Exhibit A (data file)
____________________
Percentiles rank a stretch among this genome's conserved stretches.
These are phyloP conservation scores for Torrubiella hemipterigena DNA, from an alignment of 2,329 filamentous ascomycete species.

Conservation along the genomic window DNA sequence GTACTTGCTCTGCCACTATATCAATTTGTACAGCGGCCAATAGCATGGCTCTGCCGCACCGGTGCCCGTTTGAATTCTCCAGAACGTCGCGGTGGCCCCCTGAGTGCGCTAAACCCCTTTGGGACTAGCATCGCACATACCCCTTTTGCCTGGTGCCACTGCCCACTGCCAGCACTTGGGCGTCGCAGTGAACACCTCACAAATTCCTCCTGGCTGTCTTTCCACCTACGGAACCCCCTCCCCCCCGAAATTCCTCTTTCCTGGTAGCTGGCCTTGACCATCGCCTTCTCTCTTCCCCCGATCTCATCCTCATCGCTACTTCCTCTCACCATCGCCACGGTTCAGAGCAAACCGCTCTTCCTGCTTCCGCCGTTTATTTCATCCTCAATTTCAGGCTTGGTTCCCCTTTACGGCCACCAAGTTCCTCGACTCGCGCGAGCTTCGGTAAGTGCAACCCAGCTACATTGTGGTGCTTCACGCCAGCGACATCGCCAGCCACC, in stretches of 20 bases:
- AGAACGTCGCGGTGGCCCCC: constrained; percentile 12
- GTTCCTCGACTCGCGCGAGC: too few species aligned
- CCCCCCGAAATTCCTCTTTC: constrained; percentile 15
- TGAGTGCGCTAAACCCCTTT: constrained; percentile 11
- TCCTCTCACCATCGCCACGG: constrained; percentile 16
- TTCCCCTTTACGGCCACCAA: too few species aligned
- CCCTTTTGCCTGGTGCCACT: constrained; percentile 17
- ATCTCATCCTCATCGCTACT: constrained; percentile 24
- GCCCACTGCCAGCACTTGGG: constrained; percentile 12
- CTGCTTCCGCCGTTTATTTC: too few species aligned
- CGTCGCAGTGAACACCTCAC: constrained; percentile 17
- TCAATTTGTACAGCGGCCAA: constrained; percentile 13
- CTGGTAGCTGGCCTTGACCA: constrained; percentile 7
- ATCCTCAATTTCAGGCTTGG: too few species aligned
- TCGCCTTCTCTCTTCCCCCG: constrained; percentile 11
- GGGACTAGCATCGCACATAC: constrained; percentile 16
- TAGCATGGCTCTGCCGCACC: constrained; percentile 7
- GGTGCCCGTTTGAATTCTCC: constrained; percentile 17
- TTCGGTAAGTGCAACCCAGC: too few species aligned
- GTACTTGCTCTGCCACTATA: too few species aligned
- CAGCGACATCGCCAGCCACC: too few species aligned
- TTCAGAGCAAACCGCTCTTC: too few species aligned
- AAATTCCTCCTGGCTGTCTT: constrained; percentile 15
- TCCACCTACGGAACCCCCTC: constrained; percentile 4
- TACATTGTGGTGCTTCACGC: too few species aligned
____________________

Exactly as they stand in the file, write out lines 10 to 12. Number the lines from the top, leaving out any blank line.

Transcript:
- CCCTTTTGCCTGGTGCCACT: constrained; percentile 17
- ATCTCATCCTCATCGCTACT: constrained; percentile 24
- GCCCACTGCCAGCACTTGGG: constrained; percentile 12